Rather, we must now devise large backends that can collect, analyze and correlate in quasi-real time all the information pertinent to the security and compliance of all the devices that connect to our networks. We must introduce the notion of continuous security where we continuously analyze the traffic coming in and out of our networks and sub-networks, as well as having agents whenever possible on these devices that connect to our networks from anywhere. Such agents must be lightweight and invisible, like security sentinels watching for malicious or suspicious activity in the background. We can call them cloud security agents. Their task is to analyze incoming traffic and suspicious activity on these devices, and report them back to the cloud backend for analysis and taking action, just as our immune system protects our body from diseases.

Unlike the traditional enterprise software agents, cloud agents, once installed, are remotely managed from the cloud and do not require user intervention. We must also devise broad scanning capabilities to be used in conjunction with devices and applications where agents cannot be installed – similar to scanning capabilities dolphins have developed over time: very sophisticated sonar that first sends a low frequency beam to discover schools of fish and then sends a high frequency beam to discriminate the type of fish. Such scanning capabilities also need to be continuously or frequently performed to identify rogue IT assets and maintain an accurate inventory.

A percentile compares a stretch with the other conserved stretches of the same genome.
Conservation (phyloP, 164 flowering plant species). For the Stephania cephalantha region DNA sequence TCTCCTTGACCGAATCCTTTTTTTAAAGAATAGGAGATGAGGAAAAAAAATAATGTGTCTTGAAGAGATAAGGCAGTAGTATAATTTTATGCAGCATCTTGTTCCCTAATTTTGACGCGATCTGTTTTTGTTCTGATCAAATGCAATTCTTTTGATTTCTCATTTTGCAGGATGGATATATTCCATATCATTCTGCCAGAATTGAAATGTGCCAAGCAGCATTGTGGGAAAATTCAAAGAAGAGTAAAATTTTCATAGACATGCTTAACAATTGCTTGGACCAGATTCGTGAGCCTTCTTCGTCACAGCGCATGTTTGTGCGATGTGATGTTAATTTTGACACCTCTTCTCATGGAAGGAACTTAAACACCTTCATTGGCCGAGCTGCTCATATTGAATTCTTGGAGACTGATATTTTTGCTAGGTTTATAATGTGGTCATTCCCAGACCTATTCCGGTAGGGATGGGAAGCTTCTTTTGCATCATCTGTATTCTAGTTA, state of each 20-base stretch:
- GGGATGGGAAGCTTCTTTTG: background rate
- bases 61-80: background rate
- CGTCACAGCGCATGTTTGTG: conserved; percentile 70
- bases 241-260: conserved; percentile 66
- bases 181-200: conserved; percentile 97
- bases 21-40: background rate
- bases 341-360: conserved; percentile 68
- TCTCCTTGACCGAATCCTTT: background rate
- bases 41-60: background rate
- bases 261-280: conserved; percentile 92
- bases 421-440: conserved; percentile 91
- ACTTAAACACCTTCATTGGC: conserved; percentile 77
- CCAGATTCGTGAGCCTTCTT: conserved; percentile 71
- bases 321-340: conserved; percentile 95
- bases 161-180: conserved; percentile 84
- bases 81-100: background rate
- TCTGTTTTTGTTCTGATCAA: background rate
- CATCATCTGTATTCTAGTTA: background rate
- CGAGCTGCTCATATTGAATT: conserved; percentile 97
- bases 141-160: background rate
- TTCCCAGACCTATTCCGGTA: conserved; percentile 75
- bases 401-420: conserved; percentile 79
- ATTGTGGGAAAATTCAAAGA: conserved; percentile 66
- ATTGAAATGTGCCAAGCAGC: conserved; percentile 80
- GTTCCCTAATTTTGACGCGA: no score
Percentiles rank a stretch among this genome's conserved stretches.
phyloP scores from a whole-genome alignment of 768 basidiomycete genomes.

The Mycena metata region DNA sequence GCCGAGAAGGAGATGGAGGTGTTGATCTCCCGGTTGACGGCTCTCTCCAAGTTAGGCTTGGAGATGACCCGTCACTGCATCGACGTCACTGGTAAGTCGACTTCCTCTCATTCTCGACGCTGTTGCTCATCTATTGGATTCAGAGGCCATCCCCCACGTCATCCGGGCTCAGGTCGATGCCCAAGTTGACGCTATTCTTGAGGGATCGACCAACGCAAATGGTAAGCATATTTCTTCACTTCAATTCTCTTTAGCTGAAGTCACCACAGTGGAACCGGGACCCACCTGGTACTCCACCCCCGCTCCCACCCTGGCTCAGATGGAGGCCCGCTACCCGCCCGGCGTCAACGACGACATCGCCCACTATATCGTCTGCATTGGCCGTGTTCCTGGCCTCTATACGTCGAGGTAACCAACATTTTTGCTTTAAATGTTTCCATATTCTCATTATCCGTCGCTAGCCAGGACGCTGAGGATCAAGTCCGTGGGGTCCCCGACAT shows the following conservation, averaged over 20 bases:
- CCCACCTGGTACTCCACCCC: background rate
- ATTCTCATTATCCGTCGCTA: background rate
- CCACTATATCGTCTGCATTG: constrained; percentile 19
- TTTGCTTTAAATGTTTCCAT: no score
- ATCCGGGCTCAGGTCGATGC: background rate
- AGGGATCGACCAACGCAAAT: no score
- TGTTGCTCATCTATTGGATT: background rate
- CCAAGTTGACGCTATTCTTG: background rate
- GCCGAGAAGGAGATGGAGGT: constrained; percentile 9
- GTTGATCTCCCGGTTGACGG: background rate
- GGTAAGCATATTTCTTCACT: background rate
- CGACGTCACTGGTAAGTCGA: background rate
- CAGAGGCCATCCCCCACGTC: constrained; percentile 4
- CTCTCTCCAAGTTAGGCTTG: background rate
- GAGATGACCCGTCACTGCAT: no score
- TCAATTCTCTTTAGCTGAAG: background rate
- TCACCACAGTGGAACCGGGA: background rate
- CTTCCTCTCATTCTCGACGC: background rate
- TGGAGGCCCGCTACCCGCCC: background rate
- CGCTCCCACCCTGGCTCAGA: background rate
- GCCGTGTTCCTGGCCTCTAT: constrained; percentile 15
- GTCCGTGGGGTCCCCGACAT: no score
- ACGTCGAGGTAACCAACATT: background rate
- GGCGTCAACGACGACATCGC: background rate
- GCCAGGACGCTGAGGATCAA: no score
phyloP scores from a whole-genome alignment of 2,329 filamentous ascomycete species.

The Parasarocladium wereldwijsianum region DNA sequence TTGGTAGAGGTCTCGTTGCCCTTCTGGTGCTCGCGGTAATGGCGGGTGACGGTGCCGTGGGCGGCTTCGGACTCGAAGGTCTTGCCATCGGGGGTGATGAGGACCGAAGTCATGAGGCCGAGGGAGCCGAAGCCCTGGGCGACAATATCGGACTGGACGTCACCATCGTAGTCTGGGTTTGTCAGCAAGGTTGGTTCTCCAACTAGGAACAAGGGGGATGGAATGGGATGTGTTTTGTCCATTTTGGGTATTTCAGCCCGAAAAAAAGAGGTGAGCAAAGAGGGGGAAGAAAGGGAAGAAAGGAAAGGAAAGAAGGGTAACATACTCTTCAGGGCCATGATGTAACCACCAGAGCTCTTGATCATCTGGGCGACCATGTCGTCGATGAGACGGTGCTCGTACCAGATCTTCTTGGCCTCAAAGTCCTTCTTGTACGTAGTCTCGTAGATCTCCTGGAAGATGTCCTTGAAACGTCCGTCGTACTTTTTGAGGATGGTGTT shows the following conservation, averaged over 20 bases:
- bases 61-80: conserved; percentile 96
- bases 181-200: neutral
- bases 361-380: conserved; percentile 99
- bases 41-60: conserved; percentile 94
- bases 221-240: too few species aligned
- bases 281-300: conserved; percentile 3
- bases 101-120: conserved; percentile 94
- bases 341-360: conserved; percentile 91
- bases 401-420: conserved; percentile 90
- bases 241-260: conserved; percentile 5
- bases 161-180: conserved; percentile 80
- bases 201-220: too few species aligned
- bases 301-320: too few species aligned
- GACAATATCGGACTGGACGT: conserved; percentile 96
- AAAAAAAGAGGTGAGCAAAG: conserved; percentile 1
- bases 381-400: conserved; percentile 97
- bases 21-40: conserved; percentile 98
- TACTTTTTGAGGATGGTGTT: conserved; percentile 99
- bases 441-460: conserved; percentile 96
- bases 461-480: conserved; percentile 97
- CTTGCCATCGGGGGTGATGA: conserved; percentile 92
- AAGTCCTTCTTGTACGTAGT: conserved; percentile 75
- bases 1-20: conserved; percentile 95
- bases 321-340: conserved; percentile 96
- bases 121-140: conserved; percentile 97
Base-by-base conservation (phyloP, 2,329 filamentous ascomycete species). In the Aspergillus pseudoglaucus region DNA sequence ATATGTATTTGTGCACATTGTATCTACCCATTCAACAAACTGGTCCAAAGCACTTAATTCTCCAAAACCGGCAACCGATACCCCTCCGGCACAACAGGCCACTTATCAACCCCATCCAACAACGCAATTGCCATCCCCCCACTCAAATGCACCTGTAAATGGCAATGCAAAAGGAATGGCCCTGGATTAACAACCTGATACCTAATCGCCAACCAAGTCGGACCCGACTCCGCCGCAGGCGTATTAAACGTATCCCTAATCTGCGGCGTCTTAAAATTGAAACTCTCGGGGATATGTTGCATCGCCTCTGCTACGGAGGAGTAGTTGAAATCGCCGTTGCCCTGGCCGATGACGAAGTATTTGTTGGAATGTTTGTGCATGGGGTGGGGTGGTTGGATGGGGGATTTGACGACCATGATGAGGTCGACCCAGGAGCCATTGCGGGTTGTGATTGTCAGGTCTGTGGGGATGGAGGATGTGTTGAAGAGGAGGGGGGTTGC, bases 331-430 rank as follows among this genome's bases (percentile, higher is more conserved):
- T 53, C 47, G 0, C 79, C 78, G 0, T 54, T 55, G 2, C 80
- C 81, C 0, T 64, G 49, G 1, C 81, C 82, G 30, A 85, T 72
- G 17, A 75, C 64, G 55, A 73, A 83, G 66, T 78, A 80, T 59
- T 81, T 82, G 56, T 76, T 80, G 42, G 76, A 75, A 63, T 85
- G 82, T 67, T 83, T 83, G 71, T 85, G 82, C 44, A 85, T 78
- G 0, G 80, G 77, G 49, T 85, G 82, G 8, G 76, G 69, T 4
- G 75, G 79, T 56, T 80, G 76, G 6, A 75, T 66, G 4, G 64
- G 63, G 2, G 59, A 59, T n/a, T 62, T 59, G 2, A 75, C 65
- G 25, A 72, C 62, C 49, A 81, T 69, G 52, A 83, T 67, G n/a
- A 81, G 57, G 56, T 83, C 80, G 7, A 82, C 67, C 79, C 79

In order for this new scenario to work, manufacturers of devices must share their APIs with security vendors so such cloud security agents can be developed and installed. While the current mobile platforms and devices are closed, in response to mounting security challenges, we believe that the natural force of evolution will push vendors of such devices to open up their platforms further in order to provide a broader range of applications. This must happen so we can bring scalable security to this new mobile world and block the kinds of attacks that are used every day to steal peoples' bank account information, corporate secrets and email – as underscored by recent intrusions at The New York Times, Wall Street Journal and even sensitive energy and critical infrastructure operations in the U.S. and elsewhere.